“Companies or victims far too often revert to silence that enables criminals to continue to proliferate,” commented Alex Rice, founder and chief technical officer of the security firm HackerOne.
Social engineering is distinct from hacking
A lot of coverage can’t even differentiate between exploiting vulnerabilities in software versus “social engineering” that fools fallible humans into giving up their passwords.
The former is easier to fix. “90% of all hacks could be prevented simply by installing the patches we already have,” observed Jeremy Epstein, the security researcher who documented crippling flaws in Winvote voting machines.
The latter, as we’ve seen in the repeated success of phishing emails, isn’t just a matter of correcting code.
The New York Times’ unpacking of how Russian attackers successfully targeted not just Democratic National Committee servers, but also phished the personal email accounts of senior party officials, including Hillary Clinton campaign chair John Podesta, was a painful but educational read in that regard.
But Podesta’s own comments — for example, in an NBC News interview and a Washington Post op-ed denouncing the FBI’s lax response — describe his travails as undifferentiated hacking.
Attributing blame is hard
Trump did make one good point in his New Year’s Eve musings when he said “hacking is a very hard thing to prove, so it could be somebody else.” The next day, the Post was walking back its report of Russians hacking Burlington Electric.
That story went awry because investigators jumped on the appearance of an unusual Internet Protocol address in the utility’s logs — apparently, it was an employee checking email at the webmail service of Yahoo Finance’s parent firm (YHOO). Malware code found on that employee’s laptop was not a Russian specialty but a tool widely used by hackers.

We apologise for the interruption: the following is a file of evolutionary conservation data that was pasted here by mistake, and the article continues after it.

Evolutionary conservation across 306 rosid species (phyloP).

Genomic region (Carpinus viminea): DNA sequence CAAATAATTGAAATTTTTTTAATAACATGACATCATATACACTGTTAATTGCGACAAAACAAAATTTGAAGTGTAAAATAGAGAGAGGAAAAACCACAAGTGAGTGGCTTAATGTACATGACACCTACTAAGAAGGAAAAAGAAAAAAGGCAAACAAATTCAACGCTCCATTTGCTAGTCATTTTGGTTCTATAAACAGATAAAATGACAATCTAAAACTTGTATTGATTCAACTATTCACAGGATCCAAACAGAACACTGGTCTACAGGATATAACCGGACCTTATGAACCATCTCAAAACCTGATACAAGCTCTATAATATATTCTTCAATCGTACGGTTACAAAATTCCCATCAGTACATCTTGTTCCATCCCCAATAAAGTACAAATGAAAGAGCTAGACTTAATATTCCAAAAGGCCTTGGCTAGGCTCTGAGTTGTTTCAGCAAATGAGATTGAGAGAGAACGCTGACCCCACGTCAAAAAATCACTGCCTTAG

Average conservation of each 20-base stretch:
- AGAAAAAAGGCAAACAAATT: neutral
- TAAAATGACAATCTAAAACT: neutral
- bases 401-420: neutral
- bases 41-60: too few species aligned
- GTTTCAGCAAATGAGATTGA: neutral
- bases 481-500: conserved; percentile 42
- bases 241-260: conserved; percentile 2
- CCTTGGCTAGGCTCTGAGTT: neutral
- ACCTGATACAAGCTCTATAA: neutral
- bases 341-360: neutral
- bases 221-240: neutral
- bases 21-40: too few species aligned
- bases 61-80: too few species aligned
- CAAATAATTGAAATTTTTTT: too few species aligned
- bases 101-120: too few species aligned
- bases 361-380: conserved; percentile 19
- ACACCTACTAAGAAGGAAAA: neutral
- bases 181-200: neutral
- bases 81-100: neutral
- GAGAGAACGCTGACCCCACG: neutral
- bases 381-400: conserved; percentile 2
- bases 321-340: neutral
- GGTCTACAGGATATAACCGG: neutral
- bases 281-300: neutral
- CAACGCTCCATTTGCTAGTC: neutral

You should generally remain skeptical of initial claims of who’s at fault in this area. In particular, security experts say that victim-shaming won’t help.
Said Epstein: “If we have stupid systems — I’ve built some stupid systems — where clicking on something causes something really bad to happen, we should blame the designers of that system.”
There are things you can do
Collectively, this treatment of cybersecurity at best leaves people to figure out on their own how to avoid the fate of whatever company, organization or celebrity is in the news. At worst, it teaches learned helplessness.
In reality, non-painful options exist to limit your exposure to the commonplace, greed-driven attacks most of us face. Two-step verification will secure logins to your most important accounts with one-time codes sent to your phone. Password managers in your browser let you use different, complex passwords.
Cybersecurity stories should remind you of those things, HackerOne’s Rice emphasized.
“What concrete actions can I or should I take?” he asked rhetorically. “In many cases, the answer here is a depressing ‘Nothing. You are individually helpless.’ But even that is helpful to call out.”